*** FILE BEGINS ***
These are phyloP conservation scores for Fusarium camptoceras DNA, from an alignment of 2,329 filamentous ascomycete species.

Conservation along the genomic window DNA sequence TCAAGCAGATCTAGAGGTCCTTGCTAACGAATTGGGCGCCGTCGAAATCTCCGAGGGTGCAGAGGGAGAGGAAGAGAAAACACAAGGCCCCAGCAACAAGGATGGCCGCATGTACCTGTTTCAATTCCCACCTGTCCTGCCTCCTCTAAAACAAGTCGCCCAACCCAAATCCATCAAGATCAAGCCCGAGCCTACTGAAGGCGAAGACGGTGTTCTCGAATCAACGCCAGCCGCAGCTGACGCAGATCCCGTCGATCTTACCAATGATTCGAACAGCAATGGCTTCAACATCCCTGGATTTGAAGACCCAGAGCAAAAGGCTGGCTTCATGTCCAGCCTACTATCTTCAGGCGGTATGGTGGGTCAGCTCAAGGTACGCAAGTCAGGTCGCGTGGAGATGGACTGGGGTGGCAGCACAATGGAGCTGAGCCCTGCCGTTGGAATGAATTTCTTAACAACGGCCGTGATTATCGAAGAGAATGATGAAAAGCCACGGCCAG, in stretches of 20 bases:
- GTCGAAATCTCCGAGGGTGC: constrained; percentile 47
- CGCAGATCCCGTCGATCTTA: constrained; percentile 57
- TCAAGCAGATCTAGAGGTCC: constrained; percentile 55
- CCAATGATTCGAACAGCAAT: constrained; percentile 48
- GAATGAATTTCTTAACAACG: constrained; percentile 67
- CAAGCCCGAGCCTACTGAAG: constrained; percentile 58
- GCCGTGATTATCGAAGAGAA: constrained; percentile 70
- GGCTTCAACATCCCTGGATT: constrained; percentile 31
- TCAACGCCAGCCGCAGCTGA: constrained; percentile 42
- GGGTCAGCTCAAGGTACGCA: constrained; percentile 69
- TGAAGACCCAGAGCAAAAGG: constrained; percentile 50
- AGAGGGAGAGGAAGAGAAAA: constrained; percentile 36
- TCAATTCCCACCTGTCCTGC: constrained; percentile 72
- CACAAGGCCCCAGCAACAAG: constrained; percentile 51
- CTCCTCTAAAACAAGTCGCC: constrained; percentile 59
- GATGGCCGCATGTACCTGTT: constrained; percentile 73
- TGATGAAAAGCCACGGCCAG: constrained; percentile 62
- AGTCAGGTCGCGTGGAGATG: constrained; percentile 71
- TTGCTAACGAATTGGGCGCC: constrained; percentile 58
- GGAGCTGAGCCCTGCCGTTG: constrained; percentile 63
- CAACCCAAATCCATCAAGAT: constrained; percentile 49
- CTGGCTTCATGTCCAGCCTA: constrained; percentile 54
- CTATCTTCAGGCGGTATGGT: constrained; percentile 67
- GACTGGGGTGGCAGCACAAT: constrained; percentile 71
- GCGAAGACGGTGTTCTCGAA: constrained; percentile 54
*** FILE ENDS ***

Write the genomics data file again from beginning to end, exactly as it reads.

These are phyloP conservation scores for Fusarium camptoceras DNA, from an alignment of 2,329 filamentous ascomycete species.

Conservation along the genomic window DNA sequence TCAAGCAGATCTAGAGGTCCTTGCTAACGAATTGGGCGCCGTCGAAATCTCCGAGGGTGCAGAGGGAGAGGAAGAGAAAACACAAGGCCCCAGCAACAAGGATGGCCGCATGTACCTGTTTCAATTCCCACCTGTCCTGCCTCCTCTAAAACAAGTCGCCCAACCCAAATCCATCAAGATCAAGCCCGAGCCTACTGAAGGCGAAGACGGTGTTCTCGAATCAACGCCAGCCGCAGCTGACGCAGATCCCGTCGATCTTACCAATGATTCGAACAGCAATGGCTTCAACATCCCTGGATTTGAAGACCCAGAGCAAAAGGCTGGCTTCATGTCCAGCCTACTATCTTCAGGCGGTATGGTGGGTCAGCTCAAGGTACGCAAGTCAGGTCGCGTGGAGATGGACTGGGGTGGCAGCACAATGGAGCTGAGCCCTGCCGTTGGAATGAATTTCTTAACAACGGCCGTGATTATCGAAGAGAATGATGAAAAGCCACGGCCAG, in stretches of 20 bases:
- GTCGAAATCTCCGAGGGTGC: constrained; percentile 47
- CGCAGATCCCGTCGATCTTA: constrained; percentile 57
- TCAAGCAGATCTAGAGGTCC: constrained; percentile 55
- CCAATGATTCGAACAGCAAT: constrained; percentile 48
- GAATGAATTTCTTAACAACG: constrained; percentile 67
- CAAGCCCGAGCCTACTGAAG: constrained; percentile 58
- GCCGTGATTATCGAAGAGAA: constrained; percentile 70
- GGCTTCAACATCCCTGGATT: constrained; percentile 31
- TCAACGCCAGCCGCAGCTGA: constrained; percentile 42
- GGGTCAGCTCAAGGTACGCA: constrained; percentile 69
- TGAAGACCCAGAGCAAAAGG: constrained; percentile 50
- AGAGGGAGAGGAAGAGAAAA: constrained; percentile 36
- TCAATTCCCACCTGTCCTGC: constrained; percentile 72
- CACAAGGCCCCAGCAACAAG: constrained; percentile 51
- CTCCTCTAAAACAAGTCGCC: constrained; percentile 59
- GATGGCCGCATGTACCTGTT: constrained; percentile 73
- TGATGAAAAGCCACGGCCAG: constrained; percentile 62
- AGTCAGGTCGCGTGGAGATG: constrained; percentile 71
- TTGCTAACGAATTGGGCGCC: constrained; percentile 58
- GGAGCTGAGCCCTGCCGTTG: constrained; percentile 63
- CAACCCAAATCCATCAAGAT: constrained; percentile 49
- CTGGCTTCATGTCCAGCCTA: constrained; percentile 54
- CTATCTTCAGGCGGTATGGT: constrained; percentile 67
- GACTGGGGTGGCAGCACAAT: constrained; percentile 71
- GCGAAGACGGTGTTCTCGAA: constrained; percentile 54